In Cracker, Fitz was supposed to smoke. However, Robert Pastorelli had recently quit smoking, so Fitz would hold or play with a cigarette, but never light up.
Recalling Robert Pastorelli after his death, Candace Bergen said, "He was not a traditional guy, which was a huge part of his charm."
Robert Pastorelli dated Glenn Close from 1999 until 2004.
Murphy Brown creator Diane English wrote the role of Eldin specifically for Robert Pastorelli.
Remembering Robert Pastorelli after his death, Diane English said, ''Despite the fact that he had this sort of gangsteresque exterior, he was an incredibly warm and likable person with such a huge heart.''
Robert Pastorelli had a near-death experience when he was 19. He was involved in a serious car accident and was in intensive care. While in the hospital, he had a vision of himself outside of his body, and when he saw the pain his death would cause his father, he made the decision to live. The next thing he remembers is waking up in the hospital.
In reviewing Cracker, the New York Times said Robert Pastorelli delivered "a deft interpretation of the role that is both singular and a respectful echo. While he doesn't go to the extremes of eloquence and chaos that Mr. Coltrane did, he is just as relentless in showing how Fitz's pain can be illuminating."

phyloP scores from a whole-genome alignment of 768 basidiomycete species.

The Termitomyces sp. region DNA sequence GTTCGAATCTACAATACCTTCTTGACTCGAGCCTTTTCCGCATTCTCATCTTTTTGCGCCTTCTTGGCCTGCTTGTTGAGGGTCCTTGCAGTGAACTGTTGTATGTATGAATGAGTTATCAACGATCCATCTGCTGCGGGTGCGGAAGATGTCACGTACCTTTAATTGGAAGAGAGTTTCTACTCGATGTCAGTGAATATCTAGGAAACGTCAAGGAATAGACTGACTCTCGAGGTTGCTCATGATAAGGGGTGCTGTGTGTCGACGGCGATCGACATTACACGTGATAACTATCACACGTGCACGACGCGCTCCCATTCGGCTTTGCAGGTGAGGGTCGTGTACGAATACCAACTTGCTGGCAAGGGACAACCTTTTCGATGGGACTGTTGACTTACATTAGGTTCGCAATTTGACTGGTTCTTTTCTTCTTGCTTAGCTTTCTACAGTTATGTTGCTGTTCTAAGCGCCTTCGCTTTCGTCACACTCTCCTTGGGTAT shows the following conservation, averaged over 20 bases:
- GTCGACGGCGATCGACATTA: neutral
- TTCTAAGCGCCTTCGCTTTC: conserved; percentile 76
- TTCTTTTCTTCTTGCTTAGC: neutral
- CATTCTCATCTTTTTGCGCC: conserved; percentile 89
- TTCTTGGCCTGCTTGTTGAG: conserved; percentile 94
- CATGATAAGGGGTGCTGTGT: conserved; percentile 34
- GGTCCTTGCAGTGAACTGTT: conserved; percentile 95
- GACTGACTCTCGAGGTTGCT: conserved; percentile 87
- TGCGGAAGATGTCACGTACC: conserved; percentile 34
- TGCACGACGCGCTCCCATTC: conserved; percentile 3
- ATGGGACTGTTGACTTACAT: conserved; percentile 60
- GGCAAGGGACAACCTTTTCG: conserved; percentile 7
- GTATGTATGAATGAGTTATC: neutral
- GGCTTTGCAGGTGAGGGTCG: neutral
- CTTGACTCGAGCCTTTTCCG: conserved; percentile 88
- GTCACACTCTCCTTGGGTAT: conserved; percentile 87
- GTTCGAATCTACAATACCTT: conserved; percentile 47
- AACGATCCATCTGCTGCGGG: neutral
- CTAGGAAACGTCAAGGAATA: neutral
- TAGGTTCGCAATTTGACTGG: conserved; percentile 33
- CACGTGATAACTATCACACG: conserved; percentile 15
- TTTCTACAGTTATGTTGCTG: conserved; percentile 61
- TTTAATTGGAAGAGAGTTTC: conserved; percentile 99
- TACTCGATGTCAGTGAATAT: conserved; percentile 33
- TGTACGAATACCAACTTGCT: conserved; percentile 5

He appeared in an M&M's commercial in 1994.
Robert Pastorelli's last film was Be Cool, and it was released posthumously.
He was nominated for an Emmy in 1995 (Outstanding Guest Actor in a Comedy, Murphy Brown).
Robert Pastorelli has two daughters: Gianna Li, born February 1998, with ex-live-in girlfriend Charmone Jonovich; and Giannina Marie, born March 2000, with long-time girlfriend Jalee Carder.
Robert Pastorelli: (asked by Entertainment Weekly if he would rather take Mother Teresa or Madonna out to dinner) Easy - Madonna. God bless Mother Teresa. But I'd invite the little Italian girl who has shaken up the world.
Robert Pastorelli: (why he left "Murphy Brown") The fourth and fifth years were different. It stopped being fun, so I knew I had to move on. If I had stayed, it would have been only for the money, and that's not what acting is all about.
Robert Pastorelli: You do a show and go home and don't realize the impact you're having. Then one day you're returning Christmas presents at a mall in New Jersey and you hear people behind you talking. You think, 'Oh, yeah. I do that TV thing. Yeah.'